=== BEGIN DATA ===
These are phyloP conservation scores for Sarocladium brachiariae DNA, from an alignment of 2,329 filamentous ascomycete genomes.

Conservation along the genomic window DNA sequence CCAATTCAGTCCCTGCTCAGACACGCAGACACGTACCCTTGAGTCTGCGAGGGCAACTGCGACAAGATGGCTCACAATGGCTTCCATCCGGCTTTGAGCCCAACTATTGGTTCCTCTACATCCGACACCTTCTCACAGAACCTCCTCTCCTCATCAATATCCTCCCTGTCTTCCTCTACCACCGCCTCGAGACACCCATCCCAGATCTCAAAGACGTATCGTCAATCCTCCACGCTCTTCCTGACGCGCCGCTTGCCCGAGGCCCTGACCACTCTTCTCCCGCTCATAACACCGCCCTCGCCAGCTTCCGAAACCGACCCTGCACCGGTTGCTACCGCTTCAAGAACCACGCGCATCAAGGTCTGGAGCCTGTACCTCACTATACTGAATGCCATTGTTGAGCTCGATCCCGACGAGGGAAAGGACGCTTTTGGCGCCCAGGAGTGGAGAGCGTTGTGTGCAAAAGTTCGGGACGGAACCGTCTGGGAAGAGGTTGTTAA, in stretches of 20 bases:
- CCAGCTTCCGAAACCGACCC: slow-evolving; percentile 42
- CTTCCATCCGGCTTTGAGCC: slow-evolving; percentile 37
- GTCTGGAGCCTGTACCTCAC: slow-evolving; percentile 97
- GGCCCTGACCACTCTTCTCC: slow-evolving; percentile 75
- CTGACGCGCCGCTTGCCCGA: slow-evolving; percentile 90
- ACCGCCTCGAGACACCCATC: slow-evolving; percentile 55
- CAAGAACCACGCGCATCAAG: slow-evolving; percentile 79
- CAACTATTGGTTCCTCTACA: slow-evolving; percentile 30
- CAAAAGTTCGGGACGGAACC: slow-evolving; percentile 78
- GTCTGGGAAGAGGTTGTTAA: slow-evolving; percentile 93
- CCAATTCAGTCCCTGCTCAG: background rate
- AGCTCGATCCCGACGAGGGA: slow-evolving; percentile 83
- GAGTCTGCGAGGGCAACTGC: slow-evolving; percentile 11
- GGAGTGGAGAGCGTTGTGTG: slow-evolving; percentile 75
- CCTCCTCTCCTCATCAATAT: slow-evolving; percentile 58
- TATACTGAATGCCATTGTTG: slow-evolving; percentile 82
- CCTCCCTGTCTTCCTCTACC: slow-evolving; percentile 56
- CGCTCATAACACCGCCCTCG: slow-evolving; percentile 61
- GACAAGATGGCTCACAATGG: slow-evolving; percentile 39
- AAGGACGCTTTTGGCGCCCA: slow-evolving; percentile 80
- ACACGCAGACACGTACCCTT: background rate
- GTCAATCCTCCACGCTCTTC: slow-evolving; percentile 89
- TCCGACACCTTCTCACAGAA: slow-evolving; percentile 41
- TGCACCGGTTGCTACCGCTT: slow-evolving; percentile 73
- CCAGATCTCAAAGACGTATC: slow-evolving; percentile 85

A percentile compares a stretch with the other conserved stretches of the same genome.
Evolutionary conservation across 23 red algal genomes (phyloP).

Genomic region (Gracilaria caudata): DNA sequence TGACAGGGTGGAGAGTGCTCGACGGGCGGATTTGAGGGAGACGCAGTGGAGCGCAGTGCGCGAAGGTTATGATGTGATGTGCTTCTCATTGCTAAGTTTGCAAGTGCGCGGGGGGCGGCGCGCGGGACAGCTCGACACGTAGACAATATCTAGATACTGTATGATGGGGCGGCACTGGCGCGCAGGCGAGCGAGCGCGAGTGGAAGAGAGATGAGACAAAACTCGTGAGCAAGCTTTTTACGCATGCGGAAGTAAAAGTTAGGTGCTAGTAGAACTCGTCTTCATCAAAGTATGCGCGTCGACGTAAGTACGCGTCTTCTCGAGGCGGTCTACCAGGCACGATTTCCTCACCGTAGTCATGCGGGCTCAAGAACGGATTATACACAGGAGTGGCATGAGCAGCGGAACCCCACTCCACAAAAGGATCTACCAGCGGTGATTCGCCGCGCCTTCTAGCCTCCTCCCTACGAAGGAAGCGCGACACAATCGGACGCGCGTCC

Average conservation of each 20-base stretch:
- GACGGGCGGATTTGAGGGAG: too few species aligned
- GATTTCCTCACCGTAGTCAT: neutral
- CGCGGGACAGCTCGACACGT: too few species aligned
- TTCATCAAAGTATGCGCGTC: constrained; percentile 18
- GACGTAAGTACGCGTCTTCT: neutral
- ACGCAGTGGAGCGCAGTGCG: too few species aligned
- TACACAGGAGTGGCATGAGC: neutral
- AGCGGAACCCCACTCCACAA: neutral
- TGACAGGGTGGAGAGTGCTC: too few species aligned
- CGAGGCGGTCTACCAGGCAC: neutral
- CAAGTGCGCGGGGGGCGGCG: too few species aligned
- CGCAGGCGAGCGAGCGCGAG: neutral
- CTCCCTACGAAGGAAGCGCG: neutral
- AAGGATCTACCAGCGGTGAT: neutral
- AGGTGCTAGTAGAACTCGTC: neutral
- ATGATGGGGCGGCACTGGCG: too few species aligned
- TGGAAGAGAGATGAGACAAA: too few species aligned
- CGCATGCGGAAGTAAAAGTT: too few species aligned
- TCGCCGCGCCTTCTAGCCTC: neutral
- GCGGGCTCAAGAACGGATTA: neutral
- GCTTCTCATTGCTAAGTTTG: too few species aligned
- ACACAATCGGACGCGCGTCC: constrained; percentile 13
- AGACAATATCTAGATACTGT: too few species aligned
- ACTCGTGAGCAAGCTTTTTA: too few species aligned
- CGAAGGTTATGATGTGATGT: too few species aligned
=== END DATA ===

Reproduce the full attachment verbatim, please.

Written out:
These are phyloP conservation scores for Sarocladium brachiariae DNA, from an alignment of 2,329 filamentous ascomycete genomes.

Conservation along the genomic window DNA sequence CCAATTCAGTCCCTGCTCAGACACGCAGACACGTACCCTTGAGTCTGCGAGGGCAACTGCGACAAGATGGCTCACAATGGCTTCCATCCGGCTTTGAGCCCAACTATTGGTTCCTCTACATCCGACACCTTCTCACAGAACCTCCTCTCCTCATCAATATCCTCCCTGTCTTCCTCTACCACCGCCTCGAGACACCCATCCCAGATCTCAAAGACGTATCGTCAATCCTCCACGCTCTTCCTGACGCGCCGCTTGCCCGAGGCCCTGACCACTCTTCTCCCGCTCATAACACCGCCCTCGCCAGCTTCCGAAACCGACCCTGCACCGGTTGCTACCGCTTCAAGAACCACGCGCATCAAGGTCTGGAGCCTGTACCTCACTATACTGAATGCCATTGTTGAGCTCGATCCCGACGAGGGAAAGGACGCTTTTGGCGCCCAGGAGTGGAGAGCGTTGTGTGCAAAAGTTCGGGACGGAACCGTCTGGGAAGAGGTTGTTAA, in stretches of 20 bases:
- CCAGCTTCCGAAACCGACCC: slow-evolving; percentile 42
- CTTCCATCCGGCTTTGAGCC: slow-evolving; percentile 37
- GTCTGGAGCCTGTACCTCAC: slow-evolving; percentile 97
- GGCCCTGACCACTCTTCTCC: slow-evolving; percentile 75
- CTGACGCGCCGCTTGCCCGA: slow-evolving; percentile 90
- ACCGCCTCGAGACACCCATC: slow-evolving; percentile 55
- CAAGAACCACGCGCATCAAG: slow-evolving; percentile 79
- CAACTATTGGTTCCTCTACA: slow-evolving; percentile 30
- CAAAAGTTCGGGACGGAACC: slow-evolving; percentile 78
- GTCTGGGAAGAGGTTGTTAA: slow-evolving; percentile 93
- CCAATTCAGTCCCTGCTCAG: background rate
- AGCTCGATCCCGACGAGGGA: slow-evolving; percentile 83
- GAGTCTGCGAGGGCAACTGC: slow-evolving; percentile 11
- GGAGTGGAGAGCGTTGTGTG: slow-evolving; percentile 75
- CCTCCTCTCCTCATCAATAT: slow-evolving; percentile 58
- TATACTGAATGCCATTGTTG: slow-evolving; percentile 82
- CCTCCCTGTCTTCCTCTACC: slow-evolving; percentile 56
- CGCTCATAACACCGCCCTCG: slow-evolving; percentile 61
- GACAAGATGGCTCACAATGG: slow-evolving; percentile 39
- AAGGACGCTTTTGGCGCCCA: slow-evolving; percentile 80
- ACACGCAGACACGTACCCTT: background rate
- GTCAATCCTCCACGCTCTTC: slow-evolving; percentile 89
- TCCGACACCTTCTCACAGAA: slow-evolving; percentile 41
- TGCACCGGTTGCTACCGCTT: slow-evolving; percentile 73
- CCAGATCTCAAAGACGTATC: slow-evolving; percentile 85

A percentile compares a stretch with the other conserved stretches of the same genome.
Evolutionary conservation across 23 red algal genomes (phyloP).

Genomic region (Gracilaria caudata): DNA sequence TGACAGGGTGGAGAGTGCTCGACGGGCGGATTTGAGGGAGACGCAGTGGAGCGCAGTGCGCGAAGGTTATGATGTGATGTGCTTCTCATTGCTAAGTTTGCAAGTGCGCGGGGGGCGGCGCGCGGGACAGCTCGACACGTAGACAATATCTAGATACTGTATGATGGGGCGGCACTGGCGCGCAGGCGAGCGAGCGCGAGTGGAAGAGAGATGAGACAAAACTCGTGAGCAAGCTTTTTACGCATGCGGAAGTAAAAGTTAGGTGCTAGTAGAACTCGTCTTCATCAAAGTATGCGCGTCGACGTAAGTACGCGTCTTCTCGAGGCGGTCTACCAGGCACGATTTCCTCACCGTAGTCATGCGGGCTCAAGAACGGATTATACACAGGAGTGGCATGAGCAGCGGAACCCCACTCCACAAAAGGATCTACCAGCGGTGATTCGCCGCGCCTTCTAGCCTCCTCCCTACGAAGGAAGCGCGACACAATCGGACGCGCGTCC

Average conservation of each 20-base stretch:
- GACGGGCGGATTTGAGGGAG: too few species aligned
- GATTTCCTCACCGTAGTCAT: neutral
- CGCGGGACAGCTCGACACGT: too few species aligned
- TTCATCAAAGTATGCGCGTC: constrained; percentile 18
- GACGTAAGTACGCGTCTTCT: neutral
- ACGCAGTGGAGCGCAGTGCG: too few species aligned
- TACACAGGAGTGGCATGAGC: neutral
- AGCGGAACCCCACTCCACAA: neutral
- TGACAGGGTGGAGAGTGCTC: too few species aligned
- CGAGGCGGTCTACCAGGCAC: neutral
- CAAGTGCGCGGGGGGCGGCG: too few species aligned
- CGCAGGCGAGCGAGCGCGAG: neutral
- CTCCCTACGAAGGAAGCGCG: neutral
- AAGGATCTACCAGCGGTGAT: neutral
- AGGTGCTAGTAGAACTCGTC: neutral
- ATGATGGGGCGGCACTGGCG: too few species aligned
- TGGAAGAGAGATGAGACAAA: too few species aligned
- CGCATGCGGAAGTAAAAGTT: too few species aligned
- TCGCCGCGCCTTCTAGCCTC: neutral
- GCGGGCTCAAGAACGGATTA: neutral
- GCTTCTCATTGCTAAGTTTG: too few species aligned
- ACACAATCGGACGCGCGTCC: constrained; percentile 13
- AGACAATATCTAGATACTGT: too few species aligned
- ACTCGTGAGCAAGCTTTTTA: too few species aligned
- CGAAGGTTATGATGTGATGT: too few species aligned